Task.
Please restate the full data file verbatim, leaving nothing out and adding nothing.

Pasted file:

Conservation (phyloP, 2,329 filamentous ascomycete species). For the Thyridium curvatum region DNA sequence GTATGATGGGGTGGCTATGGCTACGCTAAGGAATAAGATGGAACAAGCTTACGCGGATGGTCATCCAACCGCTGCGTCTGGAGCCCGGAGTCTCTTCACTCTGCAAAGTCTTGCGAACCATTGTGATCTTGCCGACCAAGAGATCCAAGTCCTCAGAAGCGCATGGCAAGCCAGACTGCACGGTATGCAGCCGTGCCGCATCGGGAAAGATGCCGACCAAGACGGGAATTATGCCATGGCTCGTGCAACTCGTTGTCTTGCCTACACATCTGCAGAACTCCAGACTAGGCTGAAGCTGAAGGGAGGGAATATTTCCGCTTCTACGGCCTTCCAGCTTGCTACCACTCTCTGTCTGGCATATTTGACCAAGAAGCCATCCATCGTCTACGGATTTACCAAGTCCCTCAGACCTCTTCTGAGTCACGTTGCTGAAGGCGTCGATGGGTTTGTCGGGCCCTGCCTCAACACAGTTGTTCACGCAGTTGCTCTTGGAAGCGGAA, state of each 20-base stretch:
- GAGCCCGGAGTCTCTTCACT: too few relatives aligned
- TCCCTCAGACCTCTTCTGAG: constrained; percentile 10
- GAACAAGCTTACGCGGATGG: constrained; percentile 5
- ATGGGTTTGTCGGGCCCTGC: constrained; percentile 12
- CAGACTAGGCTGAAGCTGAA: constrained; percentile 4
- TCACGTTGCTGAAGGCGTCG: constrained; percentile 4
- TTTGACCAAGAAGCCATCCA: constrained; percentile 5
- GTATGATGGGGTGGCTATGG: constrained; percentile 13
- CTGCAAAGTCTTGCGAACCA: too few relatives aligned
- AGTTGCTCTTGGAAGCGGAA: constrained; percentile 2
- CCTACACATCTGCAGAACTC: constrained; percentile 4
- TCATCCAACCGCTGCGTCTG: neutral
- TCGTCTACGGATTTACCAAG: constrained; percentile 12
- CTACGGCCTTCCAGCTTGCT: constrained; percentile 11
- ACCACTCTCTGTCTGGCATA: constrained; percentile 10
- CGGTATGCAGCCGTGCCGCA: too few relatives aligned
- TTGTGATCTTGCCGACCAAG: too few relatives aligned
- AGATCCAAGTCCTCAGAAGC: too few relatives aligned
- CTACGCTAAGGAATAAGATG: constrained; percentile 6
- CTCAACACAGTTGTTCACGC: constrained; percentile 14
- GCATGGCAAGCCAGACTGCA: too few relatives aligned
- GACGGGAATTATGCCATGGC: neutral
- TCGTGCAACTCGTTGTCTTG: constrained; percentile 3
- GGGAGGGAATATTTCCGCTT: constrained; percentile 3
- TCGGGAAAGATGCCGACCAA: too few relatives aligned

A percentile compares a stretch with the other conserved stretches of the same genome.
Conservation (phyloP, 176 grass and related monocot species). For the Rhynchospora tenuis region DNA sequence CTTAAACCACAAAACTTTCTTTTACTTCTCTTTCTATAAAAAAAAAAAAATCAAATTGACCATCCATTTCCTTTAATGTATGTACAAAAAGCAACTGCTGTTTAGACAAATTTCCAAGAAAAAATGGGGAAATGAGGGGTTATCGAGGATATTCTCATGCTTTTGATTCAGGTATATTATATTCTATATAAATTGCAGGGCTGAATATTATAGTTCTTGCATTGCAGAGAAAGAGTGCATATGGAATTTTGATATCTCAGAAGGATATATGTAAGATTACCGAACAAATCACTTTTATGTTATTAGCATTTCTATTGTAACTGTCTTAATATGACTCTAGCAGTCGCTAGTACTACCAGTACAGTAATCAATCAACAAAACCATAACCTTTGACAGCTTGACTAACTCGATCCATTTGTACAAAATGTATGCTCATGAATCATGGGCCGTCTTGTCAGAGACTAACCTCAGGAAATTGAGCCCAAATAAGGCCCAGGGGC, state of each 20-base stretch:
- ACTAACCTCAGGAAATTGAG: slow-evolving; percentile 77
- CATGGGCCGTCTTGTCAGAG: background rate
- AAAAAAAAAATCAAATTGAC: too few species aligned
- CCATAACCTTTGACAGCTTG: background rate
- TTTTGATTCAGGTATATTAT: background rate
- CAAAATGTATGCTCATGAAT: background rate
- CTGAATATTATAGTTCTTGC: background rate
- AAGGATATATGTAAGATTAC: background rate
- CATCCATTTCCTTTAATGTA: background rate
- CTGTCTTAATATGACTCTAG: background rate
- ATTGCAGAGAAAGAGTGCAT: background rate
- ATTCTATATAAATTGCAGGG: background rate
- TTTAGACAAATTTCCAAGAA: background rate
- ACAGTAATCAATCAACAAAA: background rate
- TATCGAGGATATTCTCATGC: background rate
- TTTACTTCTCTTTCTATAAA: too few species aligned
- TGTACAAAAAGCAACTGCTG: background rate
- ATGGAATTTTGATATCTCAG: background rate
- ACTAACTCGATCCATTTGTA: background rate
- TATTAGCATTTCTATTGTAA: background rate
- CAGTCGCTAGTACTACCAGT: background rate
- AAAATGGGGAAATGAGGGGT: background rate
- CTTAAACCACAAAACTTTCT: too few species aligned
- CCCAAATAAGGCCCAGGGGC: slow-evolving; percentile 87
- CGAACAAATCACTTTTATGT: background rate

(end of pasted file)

Conservation (phyloP, 2,329 filamentous ascomycete species). For the Thyridium curvatum region DNA sequence GTATGATGGGGTGGCTATGGCTACGCTAAGGAATAAGATGGAACAAGCTTACGCGGATGGTCATCCAACCGCTGCGTCTGGAGCCCGGAGTCTCTTCACTCTGCAAAGTCTTGCGAACCATTGTGATCTTGCCGACCAAGAGATCCAAGTCCTCAGAAGCGCATGGCAAGCCAGACTGCACGGTATGCAGCCGTGCCGCATCGGGAAAGATGCCGACCAAGACGGGAATTATGCCATGGCTCGTGCAACTCGTTGTCTTGCCTACACATCTGCAGAACTCCAGACTAGGCTGAAGCTGAAGGGAGGGAATATTTCCGCTTCTACGGCCTTCCAGCTTGCTACCACTCTCTGTCTGGCATATTTGACCAAGAAGCCATCCATCGTCTACGGATTTACCAAGTCCCTCAGACCTCTTCTGAGTCACGTTGCTGAAGGCGTCGATGGGTTTGTCGGGCCCTGCCTCAACACAGTTGTTCACGCAGTTGCTCTTGGAAGCGGAA, state of each 20-base stretch:
- GAGCCCGGAGTCTCTTCACT: too few relatives aligned
- TCCCTCAGACCTCTTCTGAG: constrained; percentile 10
- GAACAAGCTTACGCGGATGG: constrained; percentile 5
- ATGGGTTTGTCGGGCCCTGC: constrained; percentile 12
- CAGACTAGGCTGAAGCTGAA: constrained; percentile 4
- TCACGTTGCTGAAGGCGTCG: constrained; percentile 4
- TTTGACCAAGAAGCCATCCA: constrained; percentile 5
- GTATGATGGGGTGGCTATGG: constrained; percentile 13
- CTGCAAAGTCTTGCGAACCA: too few relatives aligned
- AGTTGCTCTTGGAAGCGGAA: constrained; percentile 2
- CCTACACATCTGCAGAACTC: constrained; percentile 4
- TCATCCAACCGCTGCGTCTG: neutral
- TCGTCTACGGATTTACCAAG: constrained; percentile 12
- CTACGGCCTTCCAGCTTGCT: constrained; percentile 11
- ACCACTCTCTGTCTGGCATA: constrained; percentile 10
- CGGTATGCAGCCGTGCCGCA: too few relatives aligned
- TTGTGATCTTGCCGACCAAG: too few relatives aligned
- AGATCCAAGTCCTCAGAAGC: too few relatives aligned
- CTACGCTAAGGAATAAGATG: constrained; percentile 6
- CTCAACACAGTTGTTCACGC: constrained; percentile 14
- GCATGGCAAGCCAGACTGCA: too few relatives aligned
- GACGGGAATTATGCCATGGC: neutral
- TCGTGCAACTCGTTGTCTTG: constrained; percentile 3
- GGGAGGGAATATTTCCGCTT: constrained; percentile 3
- TCGGGAAAGATGCCGACCAA: too few relatives aligned

A percentile compares a stretch with the other conserved stretches of the same genome.
Conservation (phyloP, 176 grass and related monocot species). For the Rhynchospora tenuis region DNA sequence CTTAAACCACAAAACTTTCTTTTACTTCTCTTTCTATAAAAAAAAAAAAATCAAATTGACCATCCATTTCCTTTAATGTATGTACAAAAAGCAACTGCTGTTTAGACAAATTTCCAAGAAAAAATGGGGAAATGAGGGGTTATCGAGGATATTCTCATGCTTTTGATTCAGGTATATTATATTCTATATAAATTGCAGGGCTGAATATTATAGTTCTTGCATTGCAGAGAAAGAGTGCATATGGAATTTTGATATCTCAGAAGGATATATGTAAGATTACCGAACAAATCACTTTTATGTTATTAGCATTTCTATTGTAACTGTCTTAATATGACTCTAGCAGTCGCTAGTACTACCAGTACAGTAATCAATCAACAAAACCATAACCTTTGACAGCTTGACTAACTCGATCCATTTGTACAAAATGTATGCTCATGAATCATGGGCCGTCTTGTCAGAGACTAACCTCAGGAAATTGAGCCCAAATAAGGCCCAGGGGC, state of each 20-base stretch:
- ACTAACCTCAGGAAATTGAG: slow-evolving; percentile 77
- CATGGGCCGTCTTGTCAGAG: background rate
- AAAAAAAAAATCAAATTGAC: too few species aligned
- CCATAACCTTTGACAGCTTG: background rate
- TTTTGATTCAGGTATATTAT: background rate
- CAAAATGTATGCTCATGAAT: background rate
- CTGAATATTATAGTTCTTGC: background rate
- AAGGATATATGTAAGATTAC: background rate
- CATCCATTTCCTTTAATGTA: background rate
- CTGTCTTAATATGACTCTAG: background rate
- ATTGCAGAGAAAGAGTGCAT: background rate
- ATTCTATATAAATTGCAGGG: background rate
- TTTAGACAAATTTCCAAGAA: background rate
- ACAGTAATCAATCAACAAAA: background rate
- TATCGAGGATATTCTCATGC: background rate
- TTTACTTCTCTTTCTATAAA: too few species aligned
- TGTACAAAAAGCAACTGCTG: background rate
- ATGGAATTTTGATATCTCAG: background rate
- ACTAACTCGATCCATTTGTA: background rate
- TATTAGCATTTCTATTGTAA: background rate
- CAGTCGCTAGTACTACCAGT: background rate
- AAAATGGGGAAATGAGGGGT: background rate
- CTTAAACCACAAAACTTTCT: too few species aligned
- CCCAAATAAGGCCCAGGGGC: slow-evolving; percentile 87
- CGAACAAATCACTTTTATGT: background rate